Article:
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Suggested Citation:"Appendix A: Definitions." Institute of Medicine. 2012. The Role of Telehealth in an Evolving Health Care Environment: Workshop Summary. Washington, DC: The National Academies Press. doi: 10.17226/13466.
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Appendix A

Definitions1

Asynchronous is a term sometimes used to describe store and forward transmissions of medical images or information because the transmission typically occurs in one direction at a time.

Digital Imaging and Communication in Medicine (DICOM) is a standard for communications among medical imaging devices; a set of protocols describing how images are identified and formatted that is vendor dependent and developed by the American College of Radiology and the National Electronic Manufacturers Association.

Distant site is defined by CMS as the telehealth site where the provider/ specialist is seeing the patient at a distance or consulting with the patient’s provider. Other common names for this term include hub site, specialty site, provider/physician site, and referral site. This site may also be referred to as the consulting site.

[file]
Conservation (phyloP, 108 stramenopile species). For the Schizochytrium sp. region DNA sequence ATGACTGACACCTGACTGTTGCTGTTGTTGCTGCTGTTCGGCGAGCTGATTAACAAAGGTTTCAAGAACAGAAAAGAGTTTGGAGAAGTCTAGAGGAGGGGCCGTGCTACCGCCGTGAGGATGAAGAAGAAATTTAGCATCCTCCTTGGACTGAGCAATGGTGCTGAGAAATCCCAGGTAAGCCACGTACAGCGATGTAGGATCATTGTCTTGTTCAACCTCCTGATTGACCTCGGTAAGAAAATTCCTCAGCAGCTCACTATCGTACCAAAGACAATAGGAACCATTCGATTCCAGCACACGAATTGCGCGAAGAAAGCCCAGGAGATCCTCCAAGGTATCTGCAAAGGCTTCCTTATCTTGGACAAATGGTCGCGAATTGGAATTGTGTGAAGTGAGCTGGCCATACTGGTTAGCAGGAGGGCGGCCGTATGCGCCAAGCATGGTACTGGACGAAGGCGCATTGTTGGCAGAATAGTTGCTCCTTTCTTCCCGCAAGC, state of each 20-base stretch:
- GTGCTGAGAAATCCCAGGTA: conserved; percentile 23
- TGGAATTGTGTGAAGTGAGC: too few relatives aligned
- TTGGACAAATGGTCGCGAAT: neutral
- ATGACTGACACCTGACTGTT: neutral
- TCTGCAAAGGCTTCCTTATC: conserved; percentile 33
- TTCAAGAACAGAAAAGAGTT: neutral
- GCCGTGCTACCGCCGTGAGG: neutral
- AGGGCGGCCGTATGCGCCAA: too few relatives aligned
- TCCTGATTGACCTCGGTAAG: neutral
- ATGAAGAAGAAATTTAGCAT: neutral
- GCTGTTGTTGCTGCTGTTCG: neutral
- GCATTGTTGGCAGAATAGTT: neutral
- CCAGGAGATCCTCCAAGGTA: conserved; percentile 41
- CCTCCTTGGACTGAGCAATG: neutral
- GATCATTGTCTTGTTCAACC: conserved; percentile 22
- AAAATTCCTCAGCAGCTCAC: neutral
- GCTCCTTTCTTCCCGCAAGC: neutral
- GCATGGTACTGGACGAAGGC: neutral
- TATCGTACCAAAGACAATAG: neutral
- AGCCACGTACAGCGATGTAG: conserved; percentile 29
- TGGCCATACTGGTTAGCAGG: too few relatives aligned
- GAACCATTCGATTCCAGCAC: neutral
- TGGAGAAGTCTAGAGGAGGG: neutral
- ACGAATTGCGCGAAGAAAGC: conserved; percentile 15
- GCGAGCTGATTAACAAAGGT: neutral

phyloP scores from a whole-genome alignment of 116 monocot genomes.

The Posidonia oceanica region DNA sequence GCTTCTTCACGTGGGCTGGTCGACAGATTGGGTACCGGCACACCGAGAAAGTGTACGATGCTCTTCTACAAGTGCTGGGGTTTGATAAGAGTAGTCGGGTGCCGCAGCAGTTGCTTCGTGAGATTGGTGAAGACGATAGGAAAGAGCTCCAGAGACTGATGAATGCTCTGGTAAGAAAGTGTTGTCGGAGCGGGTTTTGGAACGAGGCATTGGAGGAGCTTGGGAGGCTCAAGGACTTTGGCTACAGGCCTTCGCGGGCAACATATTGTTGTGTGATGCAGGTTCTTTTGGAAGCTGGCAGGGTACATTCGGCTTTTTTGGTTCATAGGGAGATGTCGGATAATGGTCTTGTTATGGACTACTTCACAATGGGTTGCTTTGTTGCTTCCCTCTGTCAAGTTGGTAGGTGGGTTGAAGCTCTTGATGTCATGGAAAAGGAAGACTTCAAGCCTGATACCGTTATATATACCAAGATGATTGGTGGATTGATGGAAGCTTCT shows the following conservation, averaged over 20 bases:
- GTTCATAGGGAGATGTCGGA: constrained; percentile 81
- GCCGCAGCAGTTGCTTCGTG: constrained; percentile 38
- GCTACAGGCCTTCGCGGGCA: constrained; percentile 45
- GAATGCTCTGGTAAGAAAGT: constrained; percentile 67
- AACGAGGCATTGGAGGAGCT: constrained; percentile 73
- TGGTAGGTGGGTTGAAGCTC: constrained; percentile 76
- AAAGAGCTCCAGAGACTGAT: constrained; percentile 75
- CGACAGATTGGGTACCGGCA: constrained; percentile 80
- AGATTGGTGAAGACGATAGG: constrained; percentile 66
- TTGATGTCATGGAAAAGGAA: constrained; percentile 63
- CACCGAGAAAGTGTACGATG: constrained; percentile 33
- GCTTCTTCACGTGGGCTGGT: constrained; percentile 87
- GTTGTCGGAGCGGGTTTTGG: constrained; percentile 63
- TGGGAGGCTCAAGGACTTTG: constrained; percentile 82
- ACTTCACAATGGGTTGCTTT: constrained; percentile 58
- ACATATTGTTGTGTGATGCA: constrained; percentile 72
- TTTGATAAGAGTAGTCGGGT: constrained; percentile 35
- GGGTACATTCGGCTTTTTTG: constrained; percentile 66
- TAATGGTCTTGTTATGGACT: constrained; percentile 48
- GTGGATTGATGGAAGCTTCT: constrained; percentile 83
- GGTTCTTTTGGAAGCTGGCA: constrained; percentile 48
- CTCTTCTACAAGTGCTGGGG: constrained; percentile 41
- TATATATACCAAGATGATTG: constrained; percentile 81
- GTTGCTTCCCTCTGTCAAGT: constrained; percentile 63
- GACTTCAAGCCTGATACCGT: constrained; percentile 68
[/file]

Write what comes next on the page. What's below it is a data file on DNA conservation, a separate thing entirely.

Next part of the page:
Hub site, see distant site.

Internet protocol (IP) is the protocol by which data are sent from one computer to another on the Internet. Each computer on the Internet has at least one address that uniquely identifies it from all other computers on the Internet. IP is a connectionless protocol, which means that there is no

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1 These terms are as defined by the American Telemedicine Association, and do not represent any consensus of the participants of this meeting on their definitions (ATA, 2012a,b).
Suggested Citation:"Appendix A: Definitions." Institute of Medicine. 2012. The Role of Telehealth in an Evolving Health Care Environment: Workshop Summary. Washington, DC: The National Academies Press. doi: 10.17226/13466.
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established connection between the end points that are communicating. The IP address of a videoconferencing system is its phone number.